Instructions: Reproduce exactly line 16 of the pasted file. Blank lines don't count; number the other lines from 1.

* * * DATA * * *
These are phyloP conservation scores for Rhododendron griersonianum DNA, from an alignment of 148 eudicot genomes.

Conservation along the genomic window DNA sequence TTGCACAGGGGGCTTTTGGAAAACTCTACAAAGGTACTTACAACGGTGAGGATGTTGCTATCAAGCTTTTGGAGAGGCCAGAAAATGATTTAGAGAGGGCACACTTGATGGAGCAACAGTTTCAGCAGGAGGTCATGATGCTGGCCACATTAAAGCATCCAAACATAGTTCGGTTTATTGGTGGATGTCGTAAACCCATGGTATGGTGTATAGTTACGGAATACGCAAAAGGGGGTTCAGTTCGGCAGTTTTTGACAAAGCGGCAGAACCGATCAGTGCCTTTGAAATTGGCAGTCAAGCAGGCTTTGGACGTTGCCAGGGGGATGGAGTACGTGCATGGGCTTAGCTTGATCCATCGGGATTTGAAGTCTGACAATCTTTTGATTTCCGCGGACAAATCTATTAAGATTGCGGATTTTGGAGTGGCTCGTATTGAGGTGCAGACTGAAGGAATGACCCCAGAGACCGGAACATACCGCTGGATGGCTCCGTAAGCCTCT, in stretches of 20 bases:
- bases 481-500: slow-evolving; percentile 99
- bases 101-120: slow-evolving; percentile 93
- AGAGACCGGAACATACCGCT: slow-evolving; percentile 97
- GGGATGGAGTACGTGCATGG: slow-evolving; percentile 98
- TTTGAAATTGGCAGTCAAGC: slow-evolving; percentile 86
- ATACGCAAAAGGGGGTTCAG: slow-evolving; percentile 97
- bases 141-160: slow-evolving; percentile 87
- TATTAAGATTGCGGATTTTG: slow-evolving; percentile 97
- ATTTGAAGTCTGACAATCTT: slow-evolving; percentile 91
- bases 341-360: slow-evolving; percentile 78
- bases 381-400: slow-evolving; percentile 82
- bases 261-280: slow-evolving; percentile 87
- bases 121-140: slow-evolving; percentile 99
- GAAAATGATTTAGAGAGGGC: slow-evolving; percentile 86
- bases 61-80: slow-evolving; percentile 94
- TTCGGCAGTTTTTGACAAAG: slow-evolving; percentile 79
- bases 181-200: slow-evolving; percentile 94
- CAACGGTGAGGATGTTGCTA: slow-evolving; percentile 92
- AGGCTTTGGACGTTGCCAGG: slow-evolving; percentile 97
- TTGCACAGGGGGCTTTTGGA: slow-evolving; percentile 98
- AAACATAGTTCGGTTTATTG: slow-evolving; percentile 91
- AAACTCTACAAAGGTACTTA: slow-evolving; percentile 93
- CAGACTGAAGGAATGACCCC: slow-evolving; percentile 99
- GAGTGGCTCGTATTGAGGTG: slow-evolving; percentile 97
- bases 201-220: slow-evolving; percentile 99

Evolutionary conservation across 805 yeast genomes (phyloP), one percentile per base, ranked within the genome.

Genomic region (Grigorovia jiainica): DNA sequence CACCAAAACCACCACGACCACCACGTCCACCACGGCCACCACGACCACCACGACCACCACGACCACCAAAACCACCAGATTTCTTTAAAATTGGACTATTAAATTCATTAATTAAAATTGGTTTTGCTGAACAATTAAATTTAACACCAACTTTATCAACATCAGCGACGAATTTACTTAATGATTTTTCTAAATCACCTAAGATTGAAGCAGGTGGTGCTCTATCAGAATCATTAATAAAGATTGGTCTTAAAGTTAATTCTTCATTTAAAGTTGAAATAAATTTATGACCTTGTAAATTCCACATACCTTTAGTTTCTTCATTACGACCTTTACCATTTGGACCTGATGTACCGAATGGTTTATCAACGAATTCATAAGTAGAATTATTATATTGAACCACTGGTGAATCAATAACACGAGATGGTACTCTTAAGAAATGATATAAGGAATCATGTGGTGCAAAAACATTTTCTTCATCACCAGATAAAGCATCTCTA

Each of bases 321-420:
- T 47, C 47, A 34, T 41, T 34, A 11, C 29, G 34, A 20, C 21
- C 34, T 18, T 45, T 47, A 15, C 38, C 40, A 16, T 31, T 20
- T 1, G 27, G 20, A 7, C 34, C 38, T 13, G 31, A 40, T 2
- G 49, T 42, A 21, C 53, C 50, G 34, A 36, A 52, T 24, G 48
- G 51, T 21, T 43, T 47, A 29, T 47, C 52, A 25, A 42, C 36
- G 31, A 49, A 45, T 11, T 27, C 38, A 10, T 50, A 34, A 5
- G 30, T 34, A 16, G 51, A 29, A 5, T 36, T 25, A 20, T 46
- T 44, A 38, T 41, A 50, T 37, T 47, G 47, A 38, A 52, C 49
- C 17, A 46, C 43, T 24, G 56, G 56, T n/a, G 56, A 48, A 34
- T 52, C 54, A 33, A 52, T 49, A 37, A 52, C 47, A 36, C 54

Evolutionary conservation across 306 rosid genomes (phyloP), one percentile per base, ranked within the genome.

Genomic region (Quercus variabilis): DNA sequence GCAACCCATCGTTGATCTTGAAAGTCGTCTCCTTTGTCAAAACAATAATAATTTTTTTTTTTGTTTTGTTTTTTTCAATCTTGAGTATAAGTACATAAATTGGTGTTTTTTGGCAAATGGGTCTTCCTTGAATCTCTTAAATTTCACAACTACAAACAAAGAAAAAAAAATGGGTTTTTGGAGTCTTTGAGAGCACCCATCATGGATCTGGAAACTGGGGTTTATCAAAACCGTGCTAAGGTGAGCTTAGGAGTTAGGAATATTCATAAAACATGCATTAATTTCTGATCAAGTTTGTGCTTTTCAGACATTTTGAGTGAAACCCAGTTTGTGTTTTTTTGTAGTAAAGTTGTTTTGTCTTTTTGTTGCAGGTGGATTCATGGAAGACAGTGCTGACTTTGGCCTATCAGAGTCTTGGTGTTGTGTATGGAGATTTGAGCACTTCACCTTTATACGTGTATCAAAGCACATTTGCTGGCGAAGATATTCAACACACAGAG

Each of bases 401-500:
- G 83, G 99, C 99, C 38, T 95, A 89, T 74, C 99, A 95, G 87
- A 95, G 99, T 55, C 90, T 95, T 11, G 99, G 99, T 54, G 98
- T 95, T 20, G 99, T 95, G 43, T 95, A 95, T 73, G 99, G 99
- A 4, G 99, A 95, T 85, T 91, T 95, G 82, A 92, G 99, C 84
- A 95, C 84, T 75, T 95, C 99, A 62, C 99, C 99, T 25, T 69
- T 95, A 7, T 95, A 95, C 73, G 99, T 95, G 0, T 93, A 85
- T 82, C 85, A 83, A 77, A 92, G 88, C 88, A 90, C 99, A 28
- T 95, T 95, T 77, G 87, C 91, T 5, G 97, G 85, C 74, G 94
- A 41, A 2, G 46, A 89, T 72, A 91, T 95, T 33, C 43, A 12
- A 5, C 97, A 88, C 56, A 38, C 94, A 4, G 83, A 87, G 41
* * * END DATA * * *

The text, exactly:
- GAAAATGATTTAGAGAGGGC: slow-evolving; percentile 86